5 Easy Tips for Taking Notes While You Read

by Kim on February 17, 2010 · 54 comments

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One of my goals in the last two years has been to take good notes while I read. I’ve found having notes helps when I start to write reviews because I have ideas, quotes, and impressions jotted down already.

A few people have mentioned they can’t seem to take notes while they read, so I wanted to write a post with five easy tips on how to get in the habit.

1. Get a good pen or pencil…

Not all pens are created equal, especially when it comes to taking notes. I require a pen with a thin tip (smaller writing for tiny margins), not too much ink (not too much bleed), fits easily in my hand (it’s nice to pick up), and doesn’t cost too much to replace (I lose pens a lot). My personal favorite is the Pilot EasyTouch Fine Tip Pen, but others could differ. I prefer pens because they don’t smear when pages rub together, but pencils work well too.

2. … and some paper.

Post-its, index cards, small notebooks all can work for taking notes. I have a small, red, flexible cover moleskin notebook that’s big enough to hold, but small enough that it fits in most purses (pictured above). Before that, I used a pad of paper that looked like it was for grocery lists. Sometimes a post-it note can work for scribbles (and serve as a bookmark at the same time). I’ve also heard people who use index cards, then file them away when they are done with a book. Feel free to experiment until you have a paper choice that you remember to use, can easily come with you, and is easy to write on.

3. Don’t be afraid of marginalia (or page tabs).

I know some people don’t like to write in the margins of books, but margin writing is a great way to take notes. It lets you keep reading the book, but provides some way to come back to quotes or ideas you enjoyed rather than skimming the whole book for that one passage you love.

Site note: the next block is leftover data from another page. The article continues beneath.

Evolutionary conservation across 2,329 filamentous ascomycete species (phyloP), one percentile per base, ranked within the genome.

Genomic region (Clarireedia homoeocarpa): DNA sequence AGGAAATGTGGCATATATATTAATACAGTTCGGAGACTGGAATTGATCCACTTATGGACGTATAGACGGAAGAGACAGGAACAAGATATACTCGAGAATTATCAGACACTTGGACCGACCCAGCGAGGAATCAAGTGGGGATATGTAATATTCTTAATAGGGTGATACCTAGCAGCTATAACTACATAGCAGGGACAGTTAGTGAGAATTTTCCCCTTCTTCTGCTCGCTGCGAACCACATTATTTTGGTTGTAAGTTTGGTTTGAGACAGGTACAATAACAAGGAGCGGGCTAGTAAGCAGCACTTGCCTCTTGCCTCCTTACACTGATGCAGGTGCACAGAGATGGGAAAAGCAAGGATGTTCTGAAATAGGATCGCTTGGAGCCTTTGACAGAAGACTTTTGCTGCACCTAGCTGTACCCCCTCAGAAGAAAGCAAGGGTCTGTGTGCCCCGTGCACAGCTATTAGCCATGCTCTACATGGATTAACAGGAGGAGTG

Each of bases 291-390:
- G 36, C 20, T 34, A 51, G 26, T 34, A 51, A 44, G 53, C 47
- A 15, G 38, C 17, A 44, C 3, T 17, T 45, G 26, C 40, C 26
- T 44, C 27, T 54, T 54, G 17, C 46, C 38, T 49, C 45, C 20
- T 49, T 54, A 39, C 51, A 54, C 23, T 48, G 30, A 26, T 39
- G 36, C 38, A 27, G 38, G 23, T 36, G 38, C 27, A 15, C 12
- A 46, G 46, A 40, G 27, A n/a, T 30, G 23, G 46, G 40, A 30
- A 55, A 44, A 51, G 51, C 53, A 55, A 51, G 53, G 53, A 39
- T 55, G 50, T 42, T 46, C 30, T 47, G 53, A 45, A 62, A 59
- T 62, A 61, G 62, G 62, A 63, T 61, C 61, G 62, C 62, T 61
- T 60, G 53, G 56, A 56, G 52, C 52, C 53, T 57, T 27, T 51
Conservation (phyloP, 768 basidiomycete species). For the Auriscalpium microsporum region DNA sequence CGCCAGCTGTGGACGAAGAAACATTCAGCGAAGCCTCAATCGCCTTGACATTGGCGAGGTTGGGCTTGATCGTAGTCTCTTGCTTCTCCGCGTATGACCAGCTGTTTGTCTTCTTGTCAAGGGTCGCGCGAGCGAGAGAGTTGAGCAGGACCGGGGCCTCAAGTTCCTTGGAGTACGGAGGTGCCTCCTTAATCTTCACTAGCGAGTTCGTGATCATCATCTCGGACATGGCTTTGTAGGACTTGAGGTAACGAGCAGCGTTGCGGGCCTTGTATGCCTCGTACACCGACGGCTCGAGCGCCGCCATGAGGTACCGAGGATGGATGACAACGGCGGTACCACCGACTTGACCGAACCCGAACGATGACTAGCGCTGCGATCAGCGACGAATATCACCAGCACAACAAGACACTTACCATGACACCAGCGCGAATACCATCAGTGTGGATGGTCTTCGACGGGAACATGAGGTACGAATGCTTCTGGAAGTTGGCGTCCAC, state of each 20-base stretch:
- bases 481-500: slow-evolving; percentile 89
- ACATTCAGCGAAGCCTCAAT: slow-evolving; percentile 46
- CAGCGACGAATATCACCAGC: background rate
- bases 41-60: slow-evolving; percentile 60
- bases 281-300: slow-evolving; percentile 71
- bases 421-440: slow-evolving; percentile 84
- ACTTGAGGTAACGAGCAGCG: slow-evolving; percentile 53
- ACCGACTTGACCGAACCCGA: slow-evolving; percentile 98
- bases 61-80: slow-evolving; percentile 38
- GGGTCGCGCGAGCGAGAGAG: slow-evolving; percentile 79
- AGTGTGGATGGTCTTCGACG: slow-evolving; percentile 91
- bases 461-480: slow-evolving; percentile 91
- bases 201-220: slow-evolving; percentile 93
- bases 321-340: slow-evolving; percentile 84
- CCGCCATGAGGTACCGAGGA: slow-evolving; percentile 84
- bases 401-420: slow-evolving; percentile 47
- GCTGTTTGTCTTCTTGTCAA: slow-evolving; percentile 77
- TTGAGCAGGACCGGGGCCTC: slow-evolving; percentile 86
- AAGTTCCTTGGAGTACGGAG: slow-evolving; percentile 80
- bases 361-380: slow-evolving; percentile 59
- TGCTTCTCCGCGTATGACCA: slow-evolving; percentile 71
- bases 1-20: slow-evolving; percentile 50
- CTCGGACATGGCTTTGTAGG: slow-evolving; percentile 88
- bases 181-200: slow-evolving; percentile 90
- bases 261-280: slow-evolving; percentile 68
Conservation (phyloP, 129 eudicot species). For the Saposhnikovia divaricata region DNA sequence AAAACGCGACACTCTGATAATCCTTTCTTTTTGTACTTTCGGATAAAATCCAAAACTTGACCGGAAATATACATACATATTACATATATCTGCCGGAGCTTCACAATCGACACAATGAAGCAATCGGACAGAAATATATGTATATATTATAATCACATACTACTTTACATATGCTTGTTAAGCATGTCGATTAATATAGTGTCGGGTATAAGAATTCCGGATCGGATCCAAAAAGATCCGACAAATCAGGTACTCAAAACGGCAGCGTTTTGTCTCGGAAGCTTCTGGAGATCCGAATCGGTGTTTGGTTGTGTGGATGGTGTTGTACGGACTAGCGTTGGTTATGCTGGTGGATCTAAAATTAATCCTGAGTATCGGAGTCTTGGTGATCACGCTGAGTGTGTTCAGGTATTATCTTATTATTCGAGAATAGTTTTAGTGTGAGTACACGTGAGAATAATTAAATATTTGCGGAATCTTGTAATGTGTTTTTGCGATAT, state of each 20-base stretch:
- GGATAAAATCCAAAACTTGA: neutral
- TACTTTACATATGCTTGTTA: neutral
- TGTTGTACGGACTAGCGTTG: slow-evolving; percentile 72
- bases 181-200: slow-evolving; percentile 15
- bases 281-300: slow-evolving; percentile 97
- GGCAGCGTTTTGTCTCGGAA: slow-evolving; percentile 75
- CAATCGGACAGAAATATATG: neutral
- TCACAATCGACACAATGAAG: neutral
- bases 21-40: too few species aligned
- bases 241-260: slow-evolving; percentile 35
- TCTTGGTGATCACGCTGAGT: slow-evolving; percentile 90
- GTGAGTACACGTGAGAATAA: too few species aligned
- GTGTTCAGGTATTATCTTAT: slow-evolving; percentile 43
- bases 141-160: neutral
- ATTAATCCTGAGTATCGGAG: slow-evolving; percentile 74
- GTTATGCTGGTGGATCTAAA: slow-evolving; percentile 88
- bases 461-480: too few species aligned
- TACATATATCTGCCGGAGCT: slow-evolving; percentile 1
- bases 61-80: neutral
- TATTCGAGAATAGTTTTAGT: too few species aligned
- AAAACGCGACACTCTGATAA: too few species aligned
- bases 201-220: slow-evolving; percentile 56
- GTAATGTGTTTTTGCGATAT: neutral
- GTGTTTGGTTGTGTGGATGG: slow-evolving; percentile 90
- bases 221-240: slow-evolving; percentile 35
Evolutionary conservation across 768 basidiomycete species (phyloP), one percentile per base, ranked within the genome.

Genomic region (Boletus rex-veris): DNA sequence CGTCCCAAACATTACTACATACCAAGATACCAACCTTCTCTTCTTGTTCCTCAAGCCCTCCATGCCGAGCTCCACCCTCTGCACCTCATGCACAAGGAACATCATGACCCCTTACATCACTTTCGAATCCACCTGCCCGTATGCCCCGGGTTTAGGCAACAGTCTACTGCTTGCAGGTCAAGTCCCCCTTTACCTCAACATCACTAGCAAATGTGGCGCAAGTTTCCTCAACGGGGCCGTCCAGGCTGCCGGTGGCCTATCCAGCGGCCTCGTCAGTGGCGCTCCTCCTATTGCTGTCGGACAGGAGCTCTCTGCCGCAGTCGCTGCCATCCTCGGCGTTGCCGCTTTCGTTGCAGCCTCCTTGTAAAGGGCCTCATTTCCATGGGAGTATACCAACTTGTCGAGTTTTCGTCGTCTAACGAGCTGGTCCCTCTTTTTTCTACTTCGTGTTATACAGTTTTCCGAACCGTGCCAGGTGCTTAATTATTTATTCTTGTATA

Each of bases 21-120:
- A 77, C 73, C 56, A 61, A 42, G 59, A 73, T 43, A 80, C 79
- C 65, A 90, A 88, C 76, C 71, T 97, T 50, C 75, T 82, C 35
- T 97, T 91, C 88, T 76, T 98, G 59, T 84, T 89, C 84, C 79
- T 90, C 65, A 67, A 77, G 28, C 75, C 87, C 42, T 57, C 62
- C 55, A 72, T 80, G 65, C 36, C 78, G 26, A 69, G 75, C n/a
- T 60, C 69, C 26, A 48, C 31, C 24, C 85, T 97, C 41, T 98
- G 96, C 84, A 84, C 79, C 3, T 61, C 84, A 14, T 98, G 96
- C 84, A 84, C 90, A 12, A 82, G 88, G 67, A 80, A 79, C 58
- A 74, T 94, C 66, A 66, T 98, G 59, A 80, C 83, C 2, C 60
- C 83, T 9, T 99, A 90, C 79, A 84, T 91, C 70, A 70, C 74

I have a combination method of marginalia and notebook. I put little lines, stars, or smiley faces in the margins next to particular sentences or quotes. I then pull out my notebook and jot down the page number with a couple words about why I liked the quote. I also use the notebook for any general impressions or ideas I come up with while I’m reading, whether or not there is a page number.

If you’re still squeamish about margin notes, try some small page flags that you can stick next to quotes, then pull out of the book when you’re finished.

4. Bring your reading journal with you everywhere.

This was the hardest habit for me to get into, but it just took some time. I carry giant purses, so it didn’t take much to fit my notebook into my bag when I left the house. And I started using the notebook for lists of books I want to read, so having it near me became part of my daily habit. I don’t always remember it when I go to bed, so I’ve taken to leaving a pen and notepad on my nightstand for anything I think of when I’m reading before bed. Then in the morning I just rip off the page and stick it in the book I was writing about.

The important part is to make having the journal a habit — once you get used to carrying it around it gets easier to remember to pull it out when you’re reading.

5. Mark everything, but don’t write much.

notetaking2Even if it’s just a star in the margin in pencil, it’s important to mark lots of passages in a book. It’s a lot easier for me to sort through a ton of notes to write my review than it is to not have enough and spend time searching through a book for a particular quote or passage. I’ve also found that as I read, my impressions and ideas for a review start to crystallize and I mark fewer things in the end of a book than in the beginning.

But, don’t take too much time out of your reading to write long paragraphs or elegant sentences. Just jot something about why that passage is important — a couple words or a phrase — and then keep going. It’s hard to read, but the picture on the left is some of my notes from when I read Gang Leader for a Day. If you can see, there’s lots of –> and <3 marks, abbreviations, and other things that help jog my memory.

Using these tips, I found that by the time I finish a book I have all the makings of a good book review ready to go. I just have to put them in order, fill in the gaps, and hit publish.

Do you have any tips or tricks to help keep a reading journal? Do you think any of these will or won’t work for you? Share your thoughts in the comments!

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